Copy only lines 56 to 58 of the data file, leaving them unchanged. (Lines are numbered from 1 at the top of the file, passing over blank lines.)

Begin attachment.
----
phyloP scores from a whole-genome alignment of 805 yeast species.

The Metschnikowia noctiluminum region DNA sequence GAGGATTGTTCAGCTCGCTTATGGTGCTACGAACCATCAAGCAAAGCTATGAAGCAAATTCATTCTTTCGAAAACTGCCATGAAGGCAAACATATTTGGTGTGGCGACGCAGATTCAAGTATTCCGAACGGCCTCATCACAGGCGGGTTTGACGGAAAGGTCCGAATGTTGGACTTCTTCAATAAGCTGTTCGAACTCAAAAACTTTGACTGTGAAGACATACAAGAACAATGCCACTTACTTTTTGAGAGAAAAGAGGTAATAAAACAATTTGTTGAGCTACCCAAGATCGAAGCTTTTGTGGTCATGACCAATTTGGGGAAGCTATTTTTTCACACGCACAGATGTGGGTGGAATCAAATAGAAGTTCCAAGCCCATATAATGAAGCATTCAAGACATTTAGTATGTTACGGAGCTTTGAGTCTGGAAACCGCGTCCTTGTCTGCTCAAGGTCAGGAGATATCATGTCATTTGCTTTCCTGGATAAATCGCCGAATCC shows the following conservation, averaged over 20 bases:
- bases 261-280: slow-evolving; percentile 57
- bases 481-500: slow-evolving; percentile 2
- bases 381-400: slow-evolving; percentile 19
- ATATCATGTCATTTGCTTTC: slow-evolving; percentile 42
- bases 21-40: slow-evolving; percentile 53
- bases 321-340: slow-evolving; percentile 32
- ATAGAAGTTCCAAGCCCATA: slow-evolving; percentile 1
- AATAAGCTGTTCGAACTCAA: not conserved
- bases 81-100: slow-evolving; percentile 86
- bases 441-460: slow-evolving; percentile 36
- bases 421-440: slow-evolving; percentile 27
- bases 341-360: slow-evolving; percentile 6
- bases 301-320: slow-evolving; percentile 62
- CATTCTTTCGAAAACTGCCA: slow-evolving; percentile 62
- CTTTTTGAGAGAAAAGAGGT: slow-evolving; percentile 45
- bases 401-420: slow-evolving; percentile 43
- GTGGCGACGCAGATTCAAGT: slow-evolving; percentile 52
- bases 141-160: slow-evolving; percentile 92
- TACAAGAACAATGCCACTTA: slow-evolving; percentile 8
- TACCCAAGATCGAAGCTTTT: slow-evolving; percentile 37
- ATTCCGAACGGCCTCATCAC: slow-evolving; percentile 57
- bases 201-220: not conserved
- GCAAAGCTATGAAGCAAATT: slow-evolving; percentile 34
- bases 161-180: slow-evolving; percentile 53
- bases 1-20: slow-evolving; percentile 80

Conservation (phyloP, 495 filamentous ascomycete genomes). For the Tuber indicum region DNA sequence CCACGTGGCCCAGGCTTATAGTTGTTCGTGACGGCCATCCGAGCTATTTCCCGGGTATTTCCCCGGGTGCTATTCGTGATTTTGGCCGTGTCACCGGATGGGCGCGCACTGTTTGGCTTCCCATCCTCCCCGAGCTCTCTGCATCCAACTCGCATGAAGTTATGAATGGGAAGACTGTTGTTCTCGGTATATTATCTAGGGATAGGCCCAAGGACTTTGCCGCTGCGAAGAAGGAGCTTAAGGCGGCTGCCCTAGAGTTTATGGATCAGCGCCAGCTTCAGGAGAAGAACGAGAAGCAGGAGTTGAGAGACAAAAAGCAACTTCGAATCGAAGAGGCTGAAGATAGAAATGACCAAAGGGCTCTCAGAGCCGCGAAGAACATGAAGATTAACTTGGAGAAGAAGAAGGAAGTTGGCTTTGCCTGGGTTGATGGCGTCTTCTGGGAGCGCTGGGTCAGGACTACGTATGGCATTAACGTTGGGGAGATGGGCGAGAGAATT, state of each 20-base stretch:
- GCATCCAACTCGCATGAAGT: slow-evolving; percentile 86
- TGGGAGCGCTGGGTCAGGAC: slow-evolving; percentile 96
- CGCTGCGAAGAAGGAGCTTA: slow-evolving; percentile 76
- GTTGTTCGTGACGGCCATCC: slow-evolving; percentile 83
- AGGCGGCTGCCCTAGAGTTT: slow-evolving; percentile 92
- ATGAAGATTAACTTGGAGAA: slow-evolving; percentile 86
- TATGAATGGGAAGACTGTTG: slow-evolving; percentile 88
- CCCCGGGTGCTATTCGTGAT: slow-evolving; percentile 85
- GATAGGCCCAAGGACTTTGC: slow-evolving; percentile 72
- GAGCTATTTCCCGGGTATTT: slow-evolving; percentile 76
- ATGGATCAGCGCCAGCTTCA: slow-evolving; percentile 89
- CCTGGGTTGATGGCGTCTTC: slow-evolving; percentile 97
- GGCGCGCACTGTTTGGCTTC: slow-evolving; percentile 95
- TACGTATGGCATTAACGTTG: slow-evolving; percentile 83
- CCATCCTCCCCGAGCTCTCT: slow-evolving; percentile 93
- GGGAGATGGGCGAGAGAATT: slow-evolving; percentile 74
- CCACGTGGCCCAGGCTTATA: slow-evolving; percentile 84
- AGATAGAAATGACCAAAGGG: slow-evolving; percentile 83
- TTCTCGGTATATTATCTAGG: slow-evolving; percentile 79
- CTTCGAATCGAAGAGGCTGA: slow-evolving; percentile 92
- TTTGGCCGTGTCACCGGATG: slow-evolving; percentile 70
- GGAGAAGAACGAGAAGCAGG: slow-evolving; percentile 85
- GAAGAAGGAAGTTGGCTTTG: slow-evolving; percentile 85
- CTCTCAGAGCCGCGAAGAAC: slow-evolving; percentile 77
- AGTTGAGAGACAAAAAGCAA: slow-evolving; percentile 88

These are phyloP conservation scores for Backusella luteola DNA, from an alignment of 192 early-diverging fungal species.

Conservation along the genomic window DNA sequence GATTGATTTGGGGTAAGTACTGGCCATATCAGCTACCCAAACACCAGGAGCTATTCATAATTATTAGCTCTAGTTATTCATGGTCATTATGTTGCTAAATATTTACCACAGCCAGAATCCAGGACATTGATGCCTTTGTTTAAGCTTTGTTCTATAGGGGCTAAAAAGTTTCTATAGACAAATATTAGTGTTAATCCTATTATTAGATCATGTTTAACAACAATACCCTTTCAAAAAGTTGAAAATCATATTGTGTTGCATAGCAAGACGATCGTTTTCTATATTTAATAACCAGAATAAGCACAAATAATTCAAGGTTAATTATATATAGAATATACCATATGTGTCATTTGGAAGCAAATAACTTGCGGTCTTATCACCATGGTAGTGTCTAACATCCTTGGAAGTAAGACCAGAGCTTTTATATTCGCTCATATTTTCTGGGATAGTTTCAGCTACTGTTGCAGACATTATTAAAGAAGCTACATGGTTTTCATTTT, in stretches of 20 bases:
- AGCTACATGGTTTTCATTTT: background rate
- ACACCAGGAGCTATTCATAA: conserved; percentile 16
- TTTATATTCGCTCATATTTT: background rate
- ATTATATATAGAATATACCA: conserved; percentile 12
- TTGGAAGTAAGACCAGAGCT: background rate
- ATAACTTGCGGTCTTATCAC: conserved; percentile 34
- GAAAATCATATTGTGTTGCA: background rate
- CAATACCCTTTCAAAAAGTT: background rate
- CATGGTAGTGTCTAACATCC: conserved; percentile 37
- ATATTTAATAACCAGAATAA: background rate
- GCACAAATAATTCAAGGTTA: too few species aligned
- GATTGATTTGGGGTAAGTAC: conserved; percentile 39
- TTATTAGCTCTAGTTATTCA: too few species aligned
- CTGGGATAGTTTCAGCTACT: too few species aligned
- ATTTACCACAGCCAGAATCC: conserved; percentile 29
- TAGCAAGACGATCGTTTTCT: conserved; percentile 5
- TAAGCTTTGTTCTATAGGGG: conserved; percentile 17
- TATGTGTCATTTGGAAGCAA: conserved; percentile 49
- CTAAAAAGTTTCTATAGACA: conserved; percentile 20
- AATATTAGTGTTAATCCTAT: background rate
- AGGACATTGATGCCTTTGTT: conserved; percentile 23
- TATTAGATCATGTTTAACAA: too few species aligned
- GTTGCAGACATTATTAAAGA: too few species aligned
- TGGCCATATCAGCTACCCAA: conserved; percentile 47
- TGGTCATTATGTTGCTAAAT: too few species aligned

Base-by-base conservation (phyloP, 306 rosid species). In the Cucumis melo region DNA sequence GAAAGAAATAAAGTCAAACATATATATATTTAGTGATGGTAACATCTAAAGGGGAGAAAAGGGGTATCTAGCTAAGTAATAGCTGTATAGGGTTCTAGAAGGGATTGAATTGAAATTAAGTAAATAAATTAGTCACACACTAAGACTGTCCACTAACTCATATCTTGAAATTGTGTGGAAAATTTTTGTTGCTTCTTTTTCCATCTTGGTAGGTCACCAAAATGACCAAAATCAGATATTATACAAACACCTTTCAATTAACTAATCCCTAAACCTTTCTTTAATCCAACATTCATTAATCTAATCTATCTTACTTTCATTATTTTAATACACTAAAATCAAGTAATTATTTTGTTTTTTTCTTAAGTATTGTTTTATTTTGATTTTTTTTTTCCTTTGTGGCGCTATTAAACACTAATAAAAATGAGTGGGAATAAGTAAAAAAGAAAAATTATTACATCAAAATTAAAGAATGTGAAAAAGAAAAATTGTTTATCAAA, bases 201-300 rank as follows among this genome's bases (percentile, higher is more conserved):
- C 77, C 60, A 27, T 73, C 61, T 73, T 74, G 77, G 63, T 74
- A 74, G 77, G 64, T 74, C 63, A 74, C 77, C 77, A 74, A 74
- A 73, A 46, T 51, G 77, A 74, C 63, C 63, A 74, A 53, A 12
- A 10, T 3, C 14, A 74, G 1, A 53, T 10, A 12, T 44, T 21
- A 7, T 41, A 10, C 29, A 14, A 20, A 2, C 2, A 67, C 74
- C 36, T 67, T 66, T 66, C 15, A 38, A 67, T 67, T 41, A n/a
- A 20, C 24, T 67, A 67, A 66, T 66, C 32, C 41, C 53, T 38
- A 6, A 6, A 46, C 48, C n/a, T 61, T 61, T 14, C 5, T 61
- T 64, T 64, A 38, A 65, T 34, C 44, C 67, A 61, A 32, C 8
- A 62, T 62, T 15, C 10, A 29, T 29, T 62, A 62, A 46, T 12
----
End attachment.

- AGCTACATGGTTTTCATTTT: background rate
- ACACCAGGAGCTATTCATAA: conserved; percentile 16
- TTTATATTCGCTCATATTTT: background rate